(5) The FtTJ found that the appellant's claim that she had escaped from hospital was inconsistent and was one that was lacking in detail (at ).
(6) Her credibility was damaged by her failure to claim asylum in Belgium, taking into account section 8 of the 2004 Act (at ).
(7) The FtTJ did not attach "very much weight" to the arrest warrant provided because the appellant left Ethiopia on 29 December 2017 but the arrest warrant was dated more than 18 months later, the document referred to "file/criminal act" but failed to identify any connection with the OLF or any specific charge, the appellant received the document from her uncle in Ethiopia but the evidence as to how it was obtained and how he came to send it to her in the UK was "vague and lacked credibility" and because the appellant gave "inconsistent evidence about contact she had with uncle and others since leaving the country". The judge found its "provenance is dubious, and its content does not go to the claimant's alleged involvement with the OLF" (at ).
(8) The judge did not give a great deal of weight to the letter from the OLF due to its lack of detail concerning how the appellant's claim was verified. The author of the letter confirmed her ethnicity as an Oromo but did not explain how he had reached that conclusion (at ).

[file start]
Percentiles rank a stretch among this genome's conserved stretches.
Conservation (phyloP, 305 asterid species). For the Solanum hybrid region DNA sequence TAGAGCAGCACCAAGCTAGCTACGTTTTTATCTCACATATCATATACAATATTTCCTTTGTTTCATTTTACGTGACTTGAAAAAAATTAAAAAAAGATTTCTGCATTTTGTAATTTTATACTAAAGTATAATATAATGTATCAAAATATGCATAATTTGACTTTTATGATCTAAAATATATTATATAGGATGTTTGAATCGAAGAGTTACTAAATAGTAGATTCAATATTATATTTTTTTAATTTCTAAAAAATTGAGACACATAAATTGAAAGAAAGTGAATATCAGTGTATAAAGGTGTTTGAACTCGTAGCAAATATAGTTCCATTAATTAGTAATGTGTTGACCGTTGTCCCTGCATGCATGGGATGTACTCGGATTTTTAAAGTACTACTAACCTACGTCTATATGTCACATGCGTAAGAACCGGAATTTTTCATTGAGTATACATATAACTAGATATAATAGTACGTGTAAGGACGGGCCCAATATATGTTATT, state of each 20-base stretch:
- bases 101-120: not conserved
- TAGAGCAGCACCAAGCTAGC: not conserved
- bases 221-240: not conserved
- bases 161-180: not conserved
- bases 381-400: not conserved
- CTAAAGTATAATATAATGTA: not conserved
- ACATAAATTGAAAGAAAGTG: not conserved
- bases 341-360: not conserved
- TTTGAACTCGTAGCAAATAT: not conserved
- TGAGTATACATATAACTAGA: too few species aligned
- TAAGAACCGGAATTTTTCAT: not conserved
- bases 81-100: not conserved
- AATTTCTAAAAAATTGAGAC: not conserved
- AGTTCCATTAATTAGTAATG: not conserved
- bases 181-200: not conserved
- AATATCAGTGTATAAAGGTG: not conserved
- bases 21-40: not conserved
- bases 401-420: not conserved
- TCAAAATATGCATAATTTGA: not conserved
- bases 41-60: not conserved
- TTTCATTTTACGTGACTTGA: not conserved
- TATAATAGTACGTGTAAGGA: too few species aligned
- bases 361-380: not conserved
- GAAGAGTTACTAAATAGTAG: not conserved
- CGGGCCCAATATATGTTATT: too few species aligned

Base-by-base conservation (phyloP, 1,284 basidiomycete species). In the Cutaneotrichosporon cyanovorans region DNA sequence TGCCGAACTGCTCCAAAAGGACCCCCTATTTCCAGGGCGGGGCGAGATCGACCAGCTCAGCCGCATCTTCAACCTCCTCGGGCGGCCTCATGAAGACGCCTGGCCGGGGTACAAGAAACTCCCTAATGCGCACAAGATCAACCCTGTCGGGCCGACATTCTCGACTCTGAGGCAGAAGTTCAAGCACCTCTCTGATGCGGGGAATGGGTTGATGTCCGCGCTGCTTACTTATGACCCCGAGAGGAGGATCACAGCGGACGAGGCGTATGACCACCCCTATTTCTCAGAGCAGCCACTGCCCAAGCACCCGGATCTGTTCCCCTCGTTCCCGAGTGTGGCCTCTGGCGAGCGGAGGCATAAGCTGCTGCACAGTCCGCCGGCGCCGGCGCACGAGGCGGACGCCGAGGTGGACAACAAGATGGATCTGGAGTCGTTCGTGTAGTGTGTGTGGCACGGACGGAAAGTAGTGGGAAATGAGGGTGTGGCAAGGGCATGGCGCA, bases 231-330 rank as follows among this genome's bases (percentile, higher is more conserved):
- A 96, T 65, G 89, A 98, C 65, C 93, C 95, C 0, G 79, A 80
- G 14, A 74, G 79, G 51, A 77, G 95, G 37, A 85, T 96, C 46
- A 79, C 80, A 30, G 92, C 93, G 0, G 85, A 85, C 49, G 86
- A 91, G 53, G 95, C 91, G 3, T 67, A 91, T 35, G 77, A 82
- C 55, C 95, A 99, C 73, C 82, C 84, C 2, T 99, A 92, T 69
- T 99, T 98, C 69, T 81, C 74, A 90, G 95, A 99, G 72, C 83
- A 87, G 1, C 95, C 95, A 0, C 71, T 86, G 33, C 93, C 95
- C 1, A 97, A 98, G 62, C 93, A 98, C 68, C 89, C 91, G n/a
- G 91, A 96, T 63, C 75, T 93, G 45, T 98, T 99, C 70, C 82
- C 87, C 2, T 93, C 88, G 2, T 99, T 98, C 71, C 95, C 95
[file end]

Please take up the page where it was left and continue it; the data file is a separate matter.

36. Having made those adverse credibility findings the judge went on to consider his conclusions on the claim. The judge stated at : "I find that the appellant is of Oromo ethnicity. Her father was an Oromo. The respondent questioned his involvement in the OLF because the appellant was only able to provide brief details about his activities. I take account of the fact that the appellant was only 14 years old when he disappeared, and a knowledge of such matters would have been slight. It is plausible, given my finding that the appellant is an Oromo and that her father was involved in the OLF that as she grew older she supported the OLF and came to the attention of the authorities when she attended a demonstration and because of the connection with her father. There are inconsistencies in the appellant's evidence which damage her credibility but overall to the lower standard I accept her evidence. I find that the appellant is an Oromo and was a supporter of the OLF and came to the attention of the authorities in Ethiopia."